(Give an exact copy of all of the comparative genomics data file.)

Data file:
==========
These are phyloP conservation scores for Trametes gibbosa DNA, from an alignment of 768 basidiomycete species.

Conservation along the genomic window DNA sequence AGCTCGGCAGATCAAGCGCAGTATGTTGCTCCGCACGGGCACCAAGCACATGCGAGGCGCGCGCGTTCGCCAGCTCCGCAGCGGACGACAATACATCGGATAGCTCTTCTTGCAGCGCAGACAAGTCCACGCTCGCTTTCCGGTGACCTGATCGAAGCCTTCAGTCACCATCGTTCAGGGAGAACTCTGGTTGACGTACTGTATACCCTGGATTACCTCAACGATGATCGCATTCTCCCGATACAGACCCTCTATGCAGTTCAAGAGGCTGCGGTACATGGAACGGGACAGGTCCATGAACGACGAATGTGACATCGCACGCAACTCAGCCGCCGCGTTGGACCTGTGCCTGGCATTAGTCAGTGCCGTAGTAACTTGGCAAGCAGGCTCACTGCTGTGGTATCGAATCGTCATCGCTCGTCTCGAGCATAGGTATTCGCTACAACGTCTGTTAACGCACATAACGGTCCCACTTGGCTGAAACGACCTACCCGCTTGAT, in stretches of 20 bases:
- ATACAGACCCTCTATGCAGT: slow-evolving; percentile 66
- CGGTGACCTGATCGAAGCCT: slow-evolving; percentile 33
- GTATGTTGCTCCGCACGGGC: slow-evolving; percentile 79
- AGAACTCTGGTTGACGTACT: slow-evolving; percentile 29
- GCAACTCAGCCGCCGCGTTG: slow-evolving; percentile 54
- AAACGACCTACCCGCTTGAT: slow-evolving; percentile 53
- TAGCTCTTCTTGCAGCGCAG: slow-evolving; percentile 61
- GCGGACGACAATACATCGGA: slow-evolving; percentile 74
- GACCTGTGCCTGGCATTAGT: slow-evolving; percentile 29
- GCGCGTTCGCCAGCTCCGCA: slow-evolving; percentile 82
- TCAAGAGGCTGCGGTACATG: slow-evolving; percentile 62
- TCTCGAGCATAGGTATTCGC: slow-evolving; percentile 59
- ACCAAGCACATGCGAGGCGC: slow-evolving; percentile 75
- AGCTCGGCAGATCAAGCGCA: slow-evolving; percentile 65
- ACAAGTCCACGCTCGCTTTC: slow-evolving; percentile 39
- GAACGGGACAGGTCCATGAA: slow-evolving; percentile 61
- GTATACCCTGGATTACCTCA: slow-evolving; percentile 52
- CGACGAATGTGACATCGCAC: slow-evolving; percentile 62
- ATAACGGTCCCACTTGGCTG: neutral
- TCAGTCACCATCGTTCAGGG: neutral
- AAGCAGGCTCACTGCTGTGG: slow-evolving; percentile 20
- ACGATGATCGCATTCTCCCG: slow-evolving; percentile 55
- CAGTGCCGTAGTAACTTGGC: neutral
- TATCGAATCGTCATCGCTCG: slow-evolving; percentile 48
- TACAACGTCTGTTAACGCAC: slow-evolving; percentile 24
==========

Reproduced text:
These are phyloP conservation scores for Trametes gibbosa DNA, from an alignment of 768 basidiomycete species.

Conservation along the genomic window DNA sequence AGCTCGGCAGATCAAGCGCAGTATGTTGCTCCGCACGGGCACCAAGCACATGCGAGGCGCGCGCGTTCGCCAGCTCCGCAGCGGACGACAATACATCGGATAGCTCTTCTTGCAGCGCAGACAAGTCCACGCTCGCTTTCCGGTGACCTGATCGAAGCCTTCAGTCACCATCGTTCAGGGAGAACTCTGGTTGACGTACTGTATACCCTGGATTACCTCAACGATGATCGCATTCTCCCGATACAGACCCTCTATGCAGTTCAAGAGGCTGCGGTACATGGAACGGGACAGGTCCATGAACGACGAATGTGACATCGCACGCAACTCAGCCGCCGCGTTGGACCTGTGCCTGGCATTAGTCAGTGCCGTAGTAACTTGGCAAGCAGGCTCACTGCTGTGGTATCGAATCGTCATCGCTCGTCTCGAGCATAGGTATTCGCTACAACGTCTGTTAACGCACATAACGGTCCCACTTGGCTGAAACGACCTACCCGCTTGAT, in stretches of 20 bases:
- ATACAGACCCTCTATGCAGT: slow-evolving; percentile 66
- CGGTGACCTGATCGAAGCCT: slow-evolving; percentile 33
- GTATGTTGCTCCGCACGGGC: slow-evolving; percentile 79
- AGAACTCTGGTTGACGTACT: slow-evolving; percentile 29
- GCAACTCAGCCGCCGCGTTG: slow-evolving; percentile 54
- AAACGACCTACCCGCTTGAT: slow-evolving; percentile 53
- TAGCTCTTCTTGCAGCGCAG: slow-evolving; percentile 61
- GCGGACGACAATACATCGGA: slow-evolving; percentile 74
- GACCTGTGCCTGGCATTAGT: slow-evolving; percentile 29
- GCGCGTTCGCCAGCTCCGCA: slow-evolving; percentile 82
- TCAAGAGGCTGCGGTACATG: slow-evolving; percentile 62
- TCTCGAGCATAGGTATTCGC: slow-evolving; percentile 59
- ACCAAGCACATGCGAGGCGC: slow-evolving; percentile 75
- AGCTCGGCAGATCAAGCGCA: slow-evolving; percentile 65
- ACAAGTCCACGCTCGCTTTC: slow-evolving; percentile 39
- GAACGGGACAGGTCCATGAA: slow-evolving; percentile 61
- GTATACCCTGGATTACCTCA: slow-evolving; percentile 52
- CGACGAATGTGACATCGCAC: slow-evolving; percentile 62
- ATAACGGTCCCACTTGGCTG: neutral
- TCAGTCACCATCGTTCAGGG: neutral
- AAGCAGGCTCACTGCTGTGG: slow-evolving; percentile 20
- ACGATGATCGCATTCTCCCG: slow-evolving; percentile 55
- CAGTGCCGTAGTAACTTGGC: neutral
- TATCGAATCGTCATCGCTCG: slow-evolving; percentile 48
- TACAACGTCTGTTAACGCAC: slow-evolving; percentile 24